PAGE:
I’m at the Arizona Health-e Connection summit on deploying health information technology. Arizona is the first state to have a roadmap to transition its citizens to electronic medical records.
There’s a lot of transitioning left to do and a lot of thinking about how to do it, but for the past year I’ve been playing on the periphery of the effort, serving on various committees that are doing some of the thinking. To me, it seems the progress is slow, but as I sit here in this overflowing room I realize many people are committed to the process, so it will happen. The Governor is driving it, and she’s a breast cancer survivor herself, so she has a personal care here. I’m sure she started this whole drive by saying “what kind of health care do I need and deserver for myself and my loved ones,” and facing the fact that we don’t have it in Arizona – or anywhere in America.
Clearly, information technology can transform how we deliver health care. Everyone who has ever logged on to a computer knows it. But now there are several drivers for health IT adoption sooner rather than later: rising costs, awareness of the substantial benefits, administrative leadership, and the strong endorsement of business.
Probably because of the state’s rapid growth and the influx of emigrants from out of the state and out of the country, we have a strong partnership between the state, major employers, and health care organizations. AHCCCS, our Medicaid system, has received a $12m grant to e-healthify the records of its million patients. Once it is done for AHCCCS it will be easy to do it for everyone else.
The state also provided a grant to rural communities to “e-healthify” themselves.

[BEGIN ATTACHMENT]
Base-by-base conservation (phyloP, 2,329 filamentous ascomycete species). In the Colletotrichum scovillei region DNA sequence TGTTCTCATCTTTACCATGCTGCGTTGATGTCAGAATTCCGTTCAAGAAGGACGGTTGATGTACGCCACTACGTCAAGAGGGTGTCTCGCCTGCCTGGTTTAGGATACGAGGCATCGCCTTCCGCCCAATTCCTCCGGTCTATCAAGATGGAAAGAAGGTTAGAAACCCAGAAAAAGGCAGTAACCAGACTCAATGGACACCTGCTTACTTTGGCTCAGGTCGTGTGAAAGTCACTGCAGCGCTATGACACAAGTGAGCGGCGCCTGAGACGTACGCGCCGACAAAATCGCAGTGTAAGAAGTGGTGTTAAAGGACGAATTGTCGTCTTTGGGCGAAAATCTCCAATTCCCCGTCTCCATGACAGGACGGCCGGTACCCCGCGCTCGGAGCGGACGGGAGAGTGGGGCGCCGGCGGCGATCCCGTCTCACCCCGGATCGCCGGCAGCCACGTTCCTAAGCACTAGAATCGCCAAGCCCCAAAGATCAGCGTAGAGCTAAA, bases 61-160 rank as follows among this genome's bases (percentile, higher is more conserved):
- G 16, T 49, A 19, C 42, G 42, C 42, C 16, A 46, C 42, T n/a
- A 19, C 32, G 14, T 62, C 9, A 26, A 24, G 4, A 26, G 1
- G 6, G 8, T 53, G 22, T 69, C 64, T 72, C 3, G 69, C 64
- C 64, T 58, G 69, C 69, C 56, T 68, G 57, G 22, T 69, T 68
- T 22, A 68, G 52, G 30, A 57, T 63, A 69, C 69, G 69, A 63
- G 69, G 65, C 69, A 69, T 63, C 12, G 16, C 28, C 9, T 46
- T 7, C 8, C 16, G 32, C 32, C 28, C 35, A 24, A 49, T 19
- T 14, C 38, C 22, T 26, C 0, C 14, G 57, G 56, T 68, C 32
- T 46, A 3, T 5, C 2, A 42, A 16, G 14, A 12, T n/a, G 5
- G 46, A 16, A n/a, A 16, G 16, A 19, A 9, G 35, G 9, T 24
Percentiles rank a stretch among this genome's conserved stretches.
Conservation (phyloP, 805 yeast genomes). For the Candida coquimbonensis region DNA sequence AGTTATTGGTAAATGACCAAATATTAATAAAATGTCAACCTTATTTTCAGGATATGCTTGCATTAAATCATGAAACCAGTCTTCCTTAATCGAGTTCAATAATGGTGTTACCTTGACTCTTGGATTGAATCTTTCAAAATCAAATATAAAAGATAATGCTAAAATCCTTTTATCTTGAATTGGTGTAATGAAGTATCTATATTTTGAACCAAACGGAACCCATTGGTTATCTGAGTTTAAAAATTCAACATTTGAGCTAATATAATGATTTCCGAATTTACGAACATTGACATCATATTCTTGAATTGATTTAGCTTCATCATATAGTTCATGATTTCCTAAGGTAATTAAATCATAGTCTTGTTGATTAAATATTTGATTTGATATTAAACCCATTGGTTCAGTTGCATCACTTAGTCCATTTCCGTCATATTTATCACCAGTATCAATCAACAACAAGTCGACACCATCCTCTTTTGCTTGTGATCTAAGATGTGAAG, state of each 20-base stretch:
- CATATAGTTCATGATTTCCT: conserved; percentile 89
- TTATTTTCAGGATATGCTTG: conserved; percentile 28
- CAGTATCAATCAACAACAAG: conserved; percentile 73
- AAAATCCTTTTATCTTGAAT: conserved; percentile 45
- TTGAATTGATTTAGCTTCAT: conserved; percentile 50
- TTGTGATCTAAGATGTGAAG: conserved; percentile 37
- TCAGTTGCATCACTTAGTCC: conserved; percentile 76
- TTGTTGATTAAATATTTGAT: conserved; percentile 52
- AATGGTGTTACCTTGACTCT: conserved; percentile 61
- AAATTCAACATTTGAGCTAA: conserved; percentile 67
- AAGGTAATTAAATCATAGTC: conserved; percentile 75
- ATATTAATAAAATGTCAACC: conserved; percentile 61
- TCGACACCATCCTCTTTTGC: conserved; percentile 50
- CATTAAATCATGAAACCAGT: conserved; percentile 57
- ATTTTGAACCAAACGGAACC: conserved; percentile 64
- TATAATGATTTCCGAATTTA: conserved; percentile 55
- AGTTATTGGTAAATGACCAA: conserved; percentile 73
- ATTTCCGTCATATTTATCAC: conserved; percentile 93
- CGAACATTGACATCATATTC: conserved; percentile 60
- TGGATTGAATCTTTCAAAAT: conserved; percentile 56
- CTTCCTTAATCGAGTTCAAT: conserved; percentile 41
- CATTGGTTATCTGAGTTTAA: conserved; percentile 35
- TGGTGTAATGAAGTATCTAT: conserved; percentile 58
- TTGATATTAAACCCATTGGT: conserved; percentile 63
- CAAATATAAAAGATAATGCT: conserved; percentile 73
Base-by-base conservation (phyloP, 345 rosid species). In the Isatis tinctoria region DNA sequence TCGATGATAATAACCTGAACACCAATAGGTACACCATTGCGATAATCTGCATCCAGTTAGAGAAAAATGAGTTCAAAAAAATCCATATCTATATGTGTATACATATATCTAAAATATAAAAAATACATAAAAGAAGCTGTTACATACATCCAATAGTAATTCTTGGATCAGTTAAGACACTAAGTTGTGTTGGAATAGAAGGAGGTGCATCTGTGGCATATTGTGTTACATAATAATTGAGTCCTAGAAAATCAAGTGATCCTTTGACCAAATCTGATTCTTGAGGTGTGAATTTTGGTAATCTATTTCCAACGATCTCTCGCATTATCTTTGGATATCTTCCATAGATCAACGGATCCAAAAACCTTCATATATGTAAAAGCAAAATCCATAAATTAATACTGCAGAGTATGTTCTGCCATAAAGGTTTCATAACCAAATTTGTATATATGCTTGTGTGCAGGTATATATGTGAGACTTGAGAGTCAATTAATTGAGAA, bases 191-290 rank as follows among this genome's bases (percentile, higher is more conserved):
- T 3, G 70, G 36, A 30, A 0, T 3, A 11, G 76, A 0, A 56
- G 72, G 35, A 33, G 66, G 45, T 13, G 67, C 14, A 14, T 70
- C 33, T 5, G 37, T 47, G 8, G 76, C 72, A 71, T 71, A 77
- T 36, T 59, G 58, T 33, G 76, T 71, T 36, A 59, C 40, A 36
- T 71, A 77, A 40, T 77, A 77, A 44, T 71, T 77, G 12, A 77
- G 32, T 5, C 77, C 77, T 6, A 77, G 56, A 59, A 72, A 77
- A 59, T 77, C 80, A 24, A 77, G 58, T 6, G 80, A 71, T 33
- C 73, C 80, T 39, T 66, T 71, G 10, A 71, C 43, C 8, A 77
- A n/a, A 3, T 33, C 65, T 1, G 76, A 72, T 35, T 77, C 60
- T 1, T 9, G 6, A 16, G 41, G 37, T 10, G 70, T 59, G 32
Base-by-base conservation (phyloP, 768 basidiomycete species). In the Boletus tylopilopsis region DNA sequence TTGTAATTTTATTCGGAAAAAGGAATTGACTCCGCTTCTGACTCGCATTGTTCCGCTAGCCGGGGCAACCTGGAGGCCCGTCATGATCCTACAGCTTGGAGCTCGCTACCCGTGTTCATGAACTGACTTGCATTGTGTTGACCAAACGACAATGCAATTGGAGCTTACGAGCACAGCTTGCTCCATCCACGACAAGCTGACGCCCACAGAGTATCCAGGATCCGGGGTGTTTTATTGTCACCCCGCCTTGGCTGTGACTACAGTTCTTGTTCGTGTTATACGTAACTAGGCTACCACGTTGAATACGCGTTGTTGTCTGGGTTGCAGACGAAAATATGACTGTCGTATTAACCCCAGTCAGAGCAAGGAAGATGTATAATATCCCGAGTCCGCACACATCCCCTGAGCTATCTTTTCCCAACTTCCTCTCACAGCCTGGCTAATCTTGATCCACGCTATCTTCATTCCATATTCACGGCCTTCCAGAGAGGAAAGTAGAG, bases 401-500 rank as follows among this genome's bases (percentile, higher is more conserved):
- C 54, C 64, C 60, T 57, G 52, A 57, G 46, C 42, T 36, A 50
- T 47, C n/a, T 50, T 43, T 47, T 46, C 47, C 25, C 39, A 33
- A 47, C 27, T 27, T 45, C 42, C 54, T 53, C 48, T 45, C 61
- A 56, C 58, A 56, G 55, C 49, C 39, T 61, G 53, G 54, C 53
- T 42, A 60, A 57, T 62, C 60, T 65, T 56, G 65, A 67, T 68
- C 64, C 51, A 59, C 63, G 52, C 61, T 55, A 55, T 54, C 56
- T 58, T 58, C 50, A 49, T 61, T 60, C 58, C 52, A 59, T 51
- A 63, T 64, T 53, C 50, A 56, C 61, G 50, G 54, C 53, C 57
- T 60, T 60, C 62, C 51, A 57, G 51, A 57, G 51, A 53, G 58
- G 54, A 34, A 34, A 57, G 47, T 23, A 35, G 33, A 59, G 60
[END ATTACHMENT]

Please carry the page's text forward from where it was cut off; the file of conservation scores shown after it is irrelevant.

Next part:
Medical errors kill more people per year that breast cancer, aids, and motor vehicle accidents. In Arizona alone, we have $31m in unpaid emergency care costs. Tucson Medical Center alone loses $4m annually. Only 10% of providers use EHRs that are certified by the government for base level interoperability and functionality – never mind decision support.
The speaker from the Office of National Healthcare Information Technology (ONCHIT) is now telling us that the position of his agency is that the health care system isn’t broken. Rather, we don’t have a system for health care at all, and because it’s not systematized, it sucks. We have an industry sector, but it’s not yet automated, and thus not optimized. Kind of like the days before manufacturing automation.
Healthcare IT isn’t about technology, it’s about care, just as ERP systems aren’t about technology, but about supply chains. Health care has no good “supply chain” or “demand chain.” Every other industry sector does. Thus, health care does not deliver its product on a just-in-time basis to a customer whose needs it already knows. Wal-Mart can do this. So can health care.
The federal government has a plan to be at electronic health records by 2014. It has a number of work groups: consumer empowerment; chronic care; biosurveillance; and EHRs. Across those work groups is a group on quality, and another on confidentiality and security.
A good system would bring together electronic health records (provider), personal health records (patient), and public health information(payer or government). Amazingly, the consumer will probably adopt the technology first, and drag the providers along.
Fundamental to all this is standards (for security, data, and technology) that will create an interoperable system.